Thursday, May 12, 2005

West Nile Help

Initiated by the Fort Collins West Nile Support Group

For the majority who contract West Nile Virus (incubation 2-14 days from bite to onset of symptoms), only mild flu-like symptoms will occur. This website is for the rest of you who contract West Nile Virus, are very ill and may not have gotten well even yet (after a year or two) or are experiencing relapse. Because it affects the immune system severely, you can expect other symptoms to emerge as other organs or areas of weakness have been affected by the disease. Secondary complaints are very common—problems you have never had before or have been in remission may flare up. The psychological/emotional effect on you can be quite serious, including those around you. The lack of ability to communicate clearly, to think and focus with clarity, the memory loss and the resultant fear, depression, feelings of hopelessness and frustration especially when people don’t understand or take your complaints seriously can be as devastating as the disease itself. Loss of employment and financial depletion, emotional exhaustion often occur when the disease persists.

CAUTION: The symptoms of enteroviruses (which are communicable via fecal-oral transmission, and sometimes respiratory secretions and more prevalent in children) are virtually identical to West Nile Virus and therefore, only testing after 7-10 days (and sometimes even longer) of the onset of symptoms will identify whether you have West Nile or not.


Any or all of the following may be experienced, although the most common are listed first:

Malaise: general feeling of illness
Headaches: usually severe with little or no relief from over-the-counter medication; originates from base of neck; difficult to even think, the pain is often very intense
Memory loss; lack of ability to focus, poor mental agility; “fuzzy thinking”; confusion;
Neck stiffness: usually accompanies headaches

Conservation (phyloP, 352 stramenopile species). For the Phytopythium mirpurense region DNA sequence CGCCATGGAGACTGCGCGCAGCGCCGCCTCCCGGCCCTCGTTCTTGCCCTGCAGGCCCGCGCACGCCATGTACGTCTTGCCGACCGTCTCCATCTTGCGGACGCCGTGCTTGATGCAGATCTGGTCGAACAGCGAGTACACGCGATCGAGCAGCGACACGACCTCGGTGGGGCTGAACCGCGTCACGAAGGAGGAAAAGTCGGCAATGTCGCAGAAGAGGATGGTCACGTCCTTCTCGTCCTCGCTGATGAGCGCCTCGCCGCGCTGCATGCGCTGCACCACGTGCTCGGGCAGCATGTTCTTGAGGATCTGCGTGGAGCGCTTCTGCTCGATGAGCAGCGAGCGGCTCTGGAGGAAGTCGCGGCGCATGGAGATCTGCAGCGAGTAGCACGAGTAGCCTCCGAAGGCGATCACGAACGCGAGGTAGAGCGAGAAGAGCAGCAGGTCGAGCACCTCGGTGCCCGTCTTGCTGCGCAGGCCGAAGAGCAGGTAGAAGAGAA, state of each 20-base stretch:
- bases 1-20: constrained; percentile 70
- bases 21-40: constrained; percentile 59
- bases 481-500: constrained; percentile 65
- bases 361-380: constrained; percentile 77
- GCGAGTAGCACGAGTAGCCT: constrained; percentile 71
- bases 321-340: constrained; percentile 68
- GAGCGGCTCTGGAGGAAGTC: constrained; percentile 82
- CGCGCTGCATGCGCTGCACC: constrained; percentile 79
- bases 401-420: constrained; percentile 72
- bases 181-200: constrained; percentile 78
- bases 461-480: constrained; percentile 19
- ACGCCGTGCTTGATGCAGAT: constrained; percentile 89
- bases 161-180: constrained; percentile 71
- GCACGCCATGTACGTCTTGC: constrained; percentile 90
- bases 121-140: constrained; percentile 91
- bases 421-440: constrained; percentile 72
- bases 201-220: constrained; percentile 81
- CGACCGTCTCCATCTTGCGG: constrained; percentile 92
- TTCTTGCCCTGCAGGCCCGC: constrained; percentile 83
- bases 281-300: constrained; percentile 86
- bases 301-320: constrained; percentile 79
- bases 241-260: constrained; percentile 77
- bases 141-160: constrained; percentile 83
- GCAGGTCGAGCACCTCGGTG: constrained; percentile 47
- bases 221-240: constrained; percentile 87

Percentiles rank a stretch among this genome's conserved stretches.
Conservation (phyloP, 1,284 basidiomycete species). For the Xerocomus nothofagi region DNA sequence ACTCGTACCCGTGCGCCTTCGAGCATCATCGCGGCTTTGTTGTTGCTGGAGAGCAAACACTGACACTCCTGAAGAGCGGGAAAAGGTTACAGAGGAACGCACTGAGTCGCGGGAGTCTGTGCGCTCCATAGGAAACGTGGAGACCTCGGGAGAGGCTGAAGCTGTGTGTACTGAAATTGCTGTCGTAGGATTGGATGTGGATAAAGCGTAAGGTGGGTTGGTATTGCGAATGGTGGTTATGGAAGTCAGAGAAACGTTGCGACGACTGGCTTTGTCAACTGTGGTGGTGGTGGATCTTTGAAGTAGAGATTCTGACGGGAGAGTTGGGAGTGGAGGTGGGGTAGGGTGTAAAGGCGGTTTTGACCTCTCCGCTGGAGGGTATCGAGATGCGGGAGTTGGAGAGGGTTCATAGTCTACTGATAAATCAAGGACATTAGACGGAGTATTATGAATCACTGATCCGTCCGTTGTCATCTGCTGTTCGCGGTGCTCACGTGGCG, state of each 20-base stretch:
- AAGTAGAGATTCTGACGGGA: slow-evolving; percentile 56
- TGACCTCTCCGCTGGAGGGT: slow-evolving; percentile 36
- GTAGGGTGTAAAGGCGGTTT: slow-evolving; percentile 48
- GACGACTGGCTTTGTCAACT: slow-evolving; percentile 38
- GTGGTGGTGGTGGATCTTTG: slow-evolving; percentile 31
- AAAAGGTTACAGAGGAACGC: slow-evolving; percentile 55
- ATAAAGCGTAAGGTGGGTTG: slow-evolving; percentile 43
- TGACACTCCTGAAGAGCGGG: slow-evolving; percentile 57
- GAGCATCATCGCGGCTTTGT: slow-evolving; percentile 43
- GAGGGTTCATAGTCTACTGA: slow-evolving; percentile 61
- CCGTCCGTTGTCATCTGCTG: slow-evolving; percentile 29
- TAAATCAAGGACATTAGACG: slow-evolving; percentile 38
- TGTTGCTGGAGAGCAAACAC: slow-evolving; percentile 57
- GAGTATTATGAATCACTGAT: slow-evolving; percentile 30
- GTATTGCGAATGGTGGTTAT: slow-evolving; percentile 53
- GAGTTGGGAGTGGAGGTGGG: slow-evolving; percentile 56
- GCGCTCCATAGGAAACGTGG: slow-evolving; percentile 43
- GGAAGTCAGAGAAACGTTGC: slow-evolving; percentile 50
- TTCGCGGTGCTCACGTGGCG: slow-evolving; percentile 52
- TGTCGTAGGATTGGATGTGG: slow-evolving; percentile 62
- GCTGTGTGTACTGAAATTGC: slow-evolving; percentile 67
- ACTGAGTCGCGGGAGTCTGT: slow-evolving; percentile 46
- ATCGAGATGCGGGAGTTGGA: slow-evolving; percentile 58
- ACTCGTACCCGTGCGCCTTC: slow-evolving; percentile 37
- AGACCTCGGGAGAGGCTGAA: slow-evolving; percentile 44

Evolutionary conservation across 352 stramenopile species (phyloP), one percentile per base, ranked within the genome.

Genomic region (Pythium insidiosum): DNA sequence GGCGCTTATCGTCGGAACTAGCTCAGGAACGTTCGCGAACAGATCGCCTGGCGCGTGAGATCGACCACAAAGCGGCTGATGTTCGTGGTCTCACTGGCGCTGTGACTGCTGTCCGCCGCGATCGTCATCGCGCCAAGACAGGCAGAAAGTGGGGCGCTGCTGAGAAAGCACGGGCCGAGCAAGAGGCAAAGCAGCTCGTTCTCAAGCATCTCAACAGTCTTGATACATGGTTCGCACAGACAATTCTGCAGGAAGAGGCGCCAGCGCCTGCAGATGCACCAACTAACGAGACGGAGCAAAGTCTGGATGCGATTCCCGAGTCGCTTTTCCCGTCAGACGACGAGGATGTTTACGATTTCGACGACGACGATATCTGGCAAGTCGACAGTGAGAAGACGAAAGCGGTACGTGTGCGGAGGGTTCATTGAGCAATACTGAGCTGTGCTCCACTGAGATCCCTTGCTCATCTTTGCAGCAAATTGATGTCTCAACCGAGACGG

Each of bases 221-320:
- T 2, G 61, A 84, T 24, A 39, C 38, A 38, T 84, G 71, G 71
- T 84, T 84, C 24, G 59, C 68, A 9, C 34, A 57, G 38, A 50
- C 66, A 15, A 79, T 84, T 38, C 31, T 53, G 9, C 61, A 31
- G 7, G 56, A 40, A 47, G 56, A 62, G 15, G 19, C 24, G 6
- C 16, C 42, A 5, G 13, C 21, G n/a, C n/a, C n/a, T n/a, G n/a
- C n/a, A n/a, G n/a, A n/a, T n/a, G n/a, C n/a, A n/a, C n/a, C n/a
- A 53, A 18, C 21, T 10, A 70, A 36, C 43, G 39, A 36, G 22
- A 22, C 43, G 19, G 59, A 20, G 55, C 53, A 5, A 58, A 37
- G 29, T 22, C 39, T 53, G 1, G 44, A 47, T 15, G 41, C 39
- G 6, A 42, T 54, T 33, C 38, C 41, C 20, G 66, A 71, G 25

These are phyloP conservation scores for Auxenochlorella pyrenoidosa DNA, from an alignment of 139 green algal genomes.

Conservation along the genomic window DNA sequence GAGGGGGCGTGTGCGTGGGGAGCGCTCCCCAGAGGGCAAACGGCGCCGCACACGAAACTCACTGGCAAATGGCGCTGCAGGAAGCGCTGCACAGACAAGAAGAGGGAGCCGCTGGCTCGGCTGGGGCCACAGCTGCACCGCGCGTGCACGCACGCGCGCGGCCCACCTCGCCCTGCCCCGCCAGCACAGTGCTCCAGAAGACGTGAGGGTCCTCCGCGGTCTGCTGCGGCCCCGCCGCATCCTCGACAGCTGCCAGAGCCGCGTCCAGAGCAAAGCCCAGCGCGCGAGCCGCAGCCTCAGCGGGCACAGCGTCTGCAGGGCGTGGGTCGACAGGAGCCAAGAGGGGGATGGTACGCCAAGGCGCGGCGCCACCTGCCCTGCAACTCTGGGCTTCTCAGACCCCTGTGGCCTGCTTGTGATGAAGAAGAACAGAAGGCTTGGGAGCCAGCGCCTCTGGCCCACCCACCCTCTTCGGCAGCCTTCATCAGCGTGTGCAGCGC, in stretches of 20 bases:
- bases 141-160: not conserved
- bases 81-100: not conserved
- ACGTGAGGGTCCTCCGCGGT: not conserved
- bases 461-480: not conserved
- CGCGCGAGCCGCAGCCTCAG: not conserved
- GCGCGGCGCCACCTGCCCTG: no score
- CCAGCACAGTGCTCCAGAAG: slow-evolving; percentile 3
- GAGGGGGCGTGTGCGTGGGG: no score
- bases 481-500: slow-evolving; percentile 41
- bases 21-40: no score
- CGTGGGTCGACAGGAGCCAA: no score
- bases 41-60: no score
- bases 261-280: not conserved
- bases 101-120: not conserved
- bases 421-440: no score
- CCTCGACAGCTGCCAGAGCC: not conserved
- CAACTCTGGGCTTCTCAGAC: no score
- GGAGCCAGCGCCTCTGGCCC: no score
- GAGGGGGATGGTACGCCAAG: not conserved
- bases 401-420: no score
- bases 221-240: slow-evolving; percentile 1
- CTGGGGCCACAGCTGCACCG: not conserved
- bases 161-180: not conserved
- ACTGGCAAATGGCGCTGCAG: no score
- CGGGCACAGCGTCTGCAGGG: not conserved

Rash: may or may not have; may recur; usually on arms and legs
Difficulty speaking, swallowing: in varying degrees; feel at time you cannot breathe properly
Muscle pain and weakness: weakness and pain in walking; often very poor balance and must hold onto support
Fatigue: exhausted no matter what you do; difficult to function normally for any length of time
Light sensitivity: prolonged and severe; may need new optical prescription and must protect eyes outdoors indefinitely
Noise sensitivity: can’t tolerate loud or even normal sounds; need quiet
Fever: may be very high and prolonged or intermittent and sporadic
Chills: may alternate hot and cold
Vomiting: if prolonged, dehydration becomes an issue for which you may need hospitalization for fluids, especially if accompanied by diarrhea
Diarrhea: often accompanies vomiting and exacerbates the dehydration problem
Loss of appetite: eating is unappealing, especially if you are continually nauseous
Meningitis: some degree involved if you have the headache/neck stiffness, light sensitivity
Encephalitis: altered (impaired) mental status would indicate involvement at some level
Paralysis: in varying degrees may occur and need physical therapy

West Nile Meningitis Symptoms

· similar to other viral meningitides
· fever, severe headaches, neck stiffness, light sensitivity (eyes)
· white blood cells in the cerebrous spinal fluid
· improvement usually, but headaches and fatigue continue

West Nile Encephalitis Symptoms

Altered mental status
· Confusion, coma, death
· Underlying medical conditions may cause greater severity or West Nile may attack those with pre-existing medical problems
· May or may not cause concentration problems; inability to focus
· Tremors (quick, uncontrolled muscle jerking in arms, legs)
· Balance problem ; dizziness

West Nile Flaccid Paralysis Symptoms
· Found in greater frequency with each successive season
· Do not necessarily have to have headache with this

West Nile Poliomelitis Symptoms

· Not actually the disease poliomelitis, but similar symptoms
· Weakness, generally and especially in the muscles
· Syndrome localized in the spinal cells in the spine that help to relay movement messages from brain to
· May be asymmetric (1 arm, 1 leg, 1 side)
· Severe muscular weakness of respiratory system; respiratory failure possible
· Problems speaking, swallowing, breathing